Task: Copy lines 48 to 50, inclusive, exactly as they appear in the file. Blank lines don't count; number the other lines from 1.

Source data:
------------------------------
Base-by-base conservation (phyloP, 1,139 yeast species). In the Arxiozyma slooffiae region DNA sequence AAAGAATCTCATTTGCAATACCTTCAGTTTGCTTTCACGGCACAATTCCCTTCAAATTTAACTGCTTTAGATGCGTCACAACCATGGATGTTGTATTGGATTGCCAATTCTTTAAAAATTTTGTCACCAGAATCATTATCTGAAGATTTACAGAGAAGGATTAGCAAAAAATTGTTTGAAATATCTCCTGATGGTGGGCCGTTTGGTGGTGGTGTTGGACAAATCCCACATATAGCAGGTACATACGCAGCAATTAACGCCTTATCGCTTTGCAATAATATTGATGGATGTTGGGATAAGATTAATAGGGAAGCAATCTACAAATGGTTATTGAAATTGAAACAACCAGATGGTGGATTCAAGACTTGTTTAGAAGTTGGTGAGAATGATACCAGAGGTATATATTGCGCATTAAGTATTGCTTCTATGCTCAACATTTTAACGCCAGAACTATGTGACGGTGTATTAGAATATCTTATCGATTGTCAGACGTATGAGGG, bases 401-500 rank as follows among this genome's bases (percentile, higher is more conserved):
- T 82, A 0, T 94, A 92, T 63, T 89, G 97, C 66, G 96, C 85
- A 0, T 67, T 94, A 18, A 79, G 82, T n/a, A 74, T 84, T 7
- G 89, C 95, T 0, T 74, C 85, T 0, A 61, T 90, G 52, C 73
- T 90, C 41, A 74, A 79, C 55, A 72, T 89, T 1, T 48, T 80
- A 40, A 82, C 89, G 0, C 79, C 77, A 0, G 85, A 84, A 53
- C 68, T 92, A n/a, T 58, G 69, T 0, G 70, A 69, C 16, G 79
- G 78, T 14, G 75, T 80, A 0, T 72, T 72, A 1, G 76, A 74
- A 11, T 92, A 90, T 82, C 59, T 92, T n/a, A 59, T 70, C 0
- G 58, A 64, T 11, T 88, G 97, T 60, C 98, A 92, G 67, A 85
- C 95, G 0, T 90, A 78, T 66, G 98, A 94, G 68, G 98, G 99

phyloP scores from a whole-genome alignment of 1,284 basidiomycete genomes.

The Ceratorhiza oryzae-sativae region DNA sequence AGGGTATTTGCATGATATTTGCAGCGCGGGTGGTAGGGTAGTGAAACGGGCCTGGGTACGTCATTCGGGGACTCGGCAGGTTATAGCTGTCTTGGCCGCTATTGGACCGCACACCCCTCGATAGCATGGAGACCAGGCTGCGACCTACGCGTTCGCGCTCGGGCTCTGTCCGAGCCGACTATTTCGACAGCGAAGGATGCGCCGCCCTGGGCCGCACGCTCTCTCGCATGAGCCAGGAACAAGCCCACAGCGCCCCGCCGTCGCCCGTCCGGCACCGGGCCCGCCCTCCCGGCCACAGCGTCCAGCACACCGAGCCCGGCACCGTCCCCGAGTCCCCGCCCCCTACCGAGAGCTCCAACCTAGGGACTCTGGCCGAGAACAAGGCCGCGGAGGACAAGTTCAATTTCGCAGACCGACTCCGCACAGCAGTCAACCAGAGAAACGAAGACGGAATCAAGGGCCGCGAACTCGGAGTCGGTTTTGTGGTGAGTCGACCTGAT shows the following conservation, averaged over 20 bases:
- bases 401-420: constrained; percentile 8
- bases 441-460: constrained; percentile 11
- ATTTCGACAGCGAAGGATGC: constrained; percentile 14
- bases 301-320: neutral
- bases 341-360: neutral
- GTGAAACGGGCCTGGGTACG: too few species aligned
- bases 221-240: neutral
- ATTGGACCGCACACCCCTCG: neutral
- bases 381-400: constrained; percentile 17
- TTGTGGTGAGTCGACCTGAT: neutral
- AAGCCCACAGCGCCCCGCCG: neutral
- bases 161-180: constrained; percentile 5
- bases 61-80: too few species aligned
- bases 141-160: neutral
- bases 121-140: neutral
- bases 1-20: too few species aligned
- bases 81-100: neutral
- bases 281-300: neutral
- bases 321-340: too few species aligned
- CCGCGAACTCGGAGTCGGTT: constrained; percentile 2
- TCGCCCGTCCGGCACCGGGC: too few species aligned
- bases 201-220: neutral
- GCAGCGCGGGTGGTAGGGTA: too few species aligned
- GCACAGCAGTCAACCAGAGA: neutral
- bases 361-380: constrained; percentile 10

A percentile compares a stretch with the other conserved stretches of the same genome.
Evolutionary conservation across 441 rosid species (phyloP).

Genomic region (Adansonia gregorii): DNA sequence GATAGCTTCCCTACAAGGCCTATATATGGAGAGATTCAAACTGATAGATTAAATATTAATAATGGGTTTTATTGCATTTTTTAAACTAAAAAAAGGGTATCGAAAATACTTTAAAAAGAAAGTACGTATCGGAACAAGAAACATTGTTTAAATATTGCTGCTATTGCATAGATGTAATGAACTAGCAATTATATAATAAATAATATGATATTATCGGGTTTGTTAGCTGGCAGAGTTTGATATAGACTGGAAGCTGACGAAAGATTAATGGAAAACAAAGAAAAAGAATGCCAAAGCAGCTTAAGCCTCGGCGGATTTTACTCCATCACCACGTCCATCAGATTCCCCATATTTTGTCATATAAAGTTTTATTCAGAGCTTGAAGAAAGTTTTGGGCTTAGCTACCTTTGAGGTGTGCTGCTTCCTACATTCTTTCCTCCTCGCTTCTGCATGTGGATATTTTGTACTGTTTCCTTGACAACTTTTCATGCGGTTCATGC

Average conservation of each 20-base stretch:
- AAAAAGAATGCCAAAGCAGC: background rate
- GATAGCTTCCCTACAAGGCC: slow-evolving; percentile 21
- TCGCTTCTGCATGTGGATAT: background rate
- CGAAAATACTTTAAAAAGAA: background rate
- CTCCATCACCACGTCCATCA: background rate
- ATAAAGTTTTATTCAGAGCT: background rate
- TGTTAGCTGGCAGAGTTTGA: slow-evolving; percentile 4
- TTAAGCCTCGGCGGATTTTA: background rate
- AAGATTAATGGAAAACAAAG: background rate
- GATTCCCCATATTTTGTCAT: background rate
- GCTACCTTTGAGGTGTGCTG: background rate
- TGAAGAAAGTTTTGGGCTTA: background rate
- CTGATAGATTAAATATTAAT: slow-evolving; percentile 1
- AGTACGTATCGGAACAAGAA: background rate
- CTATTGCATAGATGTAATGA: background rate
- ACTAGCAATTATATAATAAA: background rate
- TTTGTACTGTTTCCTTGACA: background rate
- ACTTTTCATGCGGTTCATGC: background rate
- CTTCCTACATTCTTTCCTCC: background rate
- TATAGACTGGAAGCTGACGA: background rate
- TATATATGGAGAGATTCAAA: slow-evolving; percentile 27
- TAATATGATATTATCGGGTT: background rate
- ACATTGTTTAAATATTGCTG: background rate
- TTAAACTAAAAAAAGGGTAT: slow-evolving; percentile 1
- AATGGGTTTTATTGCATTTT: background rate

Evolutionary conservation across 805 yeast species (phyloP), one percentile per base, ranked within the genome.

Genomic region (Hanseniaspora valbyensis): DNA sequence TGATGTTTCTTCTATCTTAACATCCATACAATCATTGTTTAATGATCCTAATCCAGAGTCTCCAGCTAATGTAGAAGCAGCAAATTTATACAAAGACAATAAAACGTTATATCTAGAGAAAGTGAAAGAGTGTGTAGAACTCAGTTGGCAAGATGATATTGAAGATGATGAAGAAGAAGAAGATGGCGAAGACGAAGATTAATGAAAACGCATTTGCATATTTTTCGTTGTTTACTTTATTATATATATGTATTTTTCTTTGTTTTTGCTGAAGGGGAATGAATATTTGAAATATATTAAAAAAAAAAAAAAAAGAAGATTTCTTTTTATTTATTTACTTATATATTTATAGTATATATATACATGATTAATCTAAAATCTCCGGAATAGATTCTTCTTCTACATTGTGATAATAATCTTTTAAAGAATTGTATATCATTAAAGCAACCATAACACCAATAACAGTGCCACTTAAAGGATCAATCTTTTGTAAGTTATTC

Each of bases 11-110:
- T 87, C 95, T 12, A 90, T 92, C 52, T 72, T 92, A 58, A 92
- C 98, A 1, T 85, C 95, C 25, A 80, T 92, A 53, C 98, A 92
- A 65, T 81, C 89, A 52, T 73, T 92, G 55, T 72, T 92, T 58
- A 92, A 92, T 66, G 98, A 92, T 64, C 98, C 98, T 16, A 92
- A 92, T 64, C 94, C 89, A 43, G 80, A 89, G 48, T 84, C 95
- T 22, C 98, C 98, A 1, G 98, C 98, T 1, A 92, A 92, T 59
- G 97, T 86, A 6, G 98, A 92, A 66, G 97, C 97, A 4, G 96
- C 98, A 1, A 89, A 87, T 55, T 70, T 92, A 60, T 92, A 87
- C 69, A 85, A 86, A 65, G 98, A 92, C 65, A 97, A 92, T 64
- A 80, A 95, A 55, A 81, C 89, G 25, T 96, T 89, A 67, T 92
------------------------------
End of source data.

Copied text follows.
- ATAAAGTTTTATTCAGAGCT: background rate
- TGTTAGCTGGCAGAGTTTGA: slow-evolving; percentile 4
- TTAAGCCTCGGCGGATTTTA: background rate